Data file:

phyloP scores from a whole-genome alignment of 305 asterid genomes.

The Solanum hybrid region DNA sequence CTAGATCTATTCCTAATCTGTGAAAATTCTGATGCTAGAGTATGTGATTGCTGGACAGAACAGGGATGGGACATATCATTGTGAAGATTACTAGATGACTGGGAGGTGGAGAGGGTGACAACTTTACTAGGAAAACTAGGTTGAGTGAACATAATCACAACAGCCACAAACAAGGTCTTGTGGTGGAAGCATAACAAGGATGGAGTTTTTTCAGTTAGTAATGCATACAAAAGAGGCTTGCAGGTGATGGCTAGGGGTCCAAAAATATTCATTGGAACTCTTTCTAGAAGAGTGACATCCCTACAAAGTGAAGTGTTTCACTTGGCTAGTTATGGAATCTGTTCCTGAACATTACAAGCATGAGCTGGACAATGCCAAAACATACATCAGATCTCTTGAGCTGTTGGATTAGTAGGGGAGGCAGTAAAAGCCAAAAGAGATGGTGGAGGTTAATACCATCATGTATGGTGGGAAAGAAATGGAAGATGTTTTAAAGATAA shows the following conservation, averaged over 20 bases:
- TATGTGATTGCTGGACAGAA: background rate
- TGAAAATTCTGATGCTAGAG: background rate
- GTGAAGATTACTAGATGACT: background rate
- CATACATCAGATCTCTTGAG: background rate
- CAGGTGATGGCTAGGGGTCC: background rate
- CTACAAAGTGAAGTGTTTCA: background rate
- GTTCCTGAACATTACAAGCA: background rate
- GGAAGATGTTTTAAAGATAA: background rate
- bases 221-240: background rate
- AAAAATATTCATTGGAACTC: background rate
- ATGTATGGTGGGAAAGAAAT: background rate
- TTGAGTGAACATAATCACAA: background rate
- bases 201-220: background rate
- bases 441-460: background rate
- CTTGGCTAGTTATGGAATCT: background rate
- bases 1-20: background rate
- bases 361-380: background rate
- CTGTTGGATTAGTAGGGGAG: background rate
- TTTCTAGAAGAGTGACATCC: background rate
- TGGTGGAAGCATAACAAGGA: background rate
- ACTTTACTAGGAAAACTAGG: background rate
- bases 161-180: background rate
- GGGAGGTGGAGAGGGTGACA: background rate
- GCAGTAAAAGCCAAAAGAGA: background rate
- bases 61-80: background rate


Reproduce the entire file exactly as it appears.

phyloP scores from a whole-genome alignment of 305 asterid genomes.

The Solanum hybrid region DNA sequence CTAGATCTATTCCTAATCTGTGAAAATTCTGATGCTAGAGTATGTGATTGCTGGACAGAACAGGGATGGGACATATCATTGTGAAGATTACTAGATGACTGGGAGGTGGAGAGGGTGACAACTTTACTAGGAAAACTAGGTTGAGTGAACATAATCACAACAGCCACAAACAAGGTCTTGTGGTGGAAGCATAACAAGGATGGAGTTTTTTCAGTTAGTAATGCATACAAAAGAGGCTTGCAGGTGATGGCTAGGGGTCCAAAAATATTCATTGGAACTCTTTCTAGAAGAGTGACATCCCTACAAAGTGAAGTGTTTCACTTGGCTAGTTATGGAATCTGTTCCTGAACATTACAAGCATGAGCTGGACAATGCCAAAACATACATCAGATCTCTTGAGCTGTTGGATTAGTAGGGGAGGCAGTAAAAGCCAAAAGAGATGGTGGAGGTTAATACCATCATGTATGGTGGGAAAGAAATGGAAGATGTTTTAAAGATAA shows the following conservation, averaged over 20 bases:
- TATGTGATTGCTGGACAGAA: background rate
- TGAAAATTCTGATGCTAGAG: background rate
- GTGAAGATTACTAGATGACT: background rate
- CATACATCAGATCTCTTGAG: background rate
- CAGGTGATGGCTAGGGGTCC: background rate
- CTACAAAGTGAAGTGTTTCA: background rate
- GTTCCTGAACATTACAAGCA: background rate
- GGAAGATGTTTTAAAGATAA: background rate
- bases 221-240: background rate
- AAAAATATTCATTGGAACTC: background rate
- ATGTATGGTGGGAAAGAAAT: background rate
- TTGAGTGAACATAATCACAA: background rate
- bases 201-220: background rate
- bases 441-460: background rate
- CTTGGCTAGTTATGGAATCT: background rate
- bases 1-20: background rate
- bases 361-380: background rate
- CTGTTGGATTAGTAGGGGAG: background rate
- TTTCTAGAAGAGTGACATCC: background rate
- TGGTGGAAGCATAACAAGGA: background rate
- ACTTTACTAGGAAAACTAGG: background rate
- bases 161-180: background rate
- GGGAGGTGGAGAGGGTGACA: background rate
- GCAGTAAAAGCCAAAAGAGA: background rate
- bases 61-80: background rate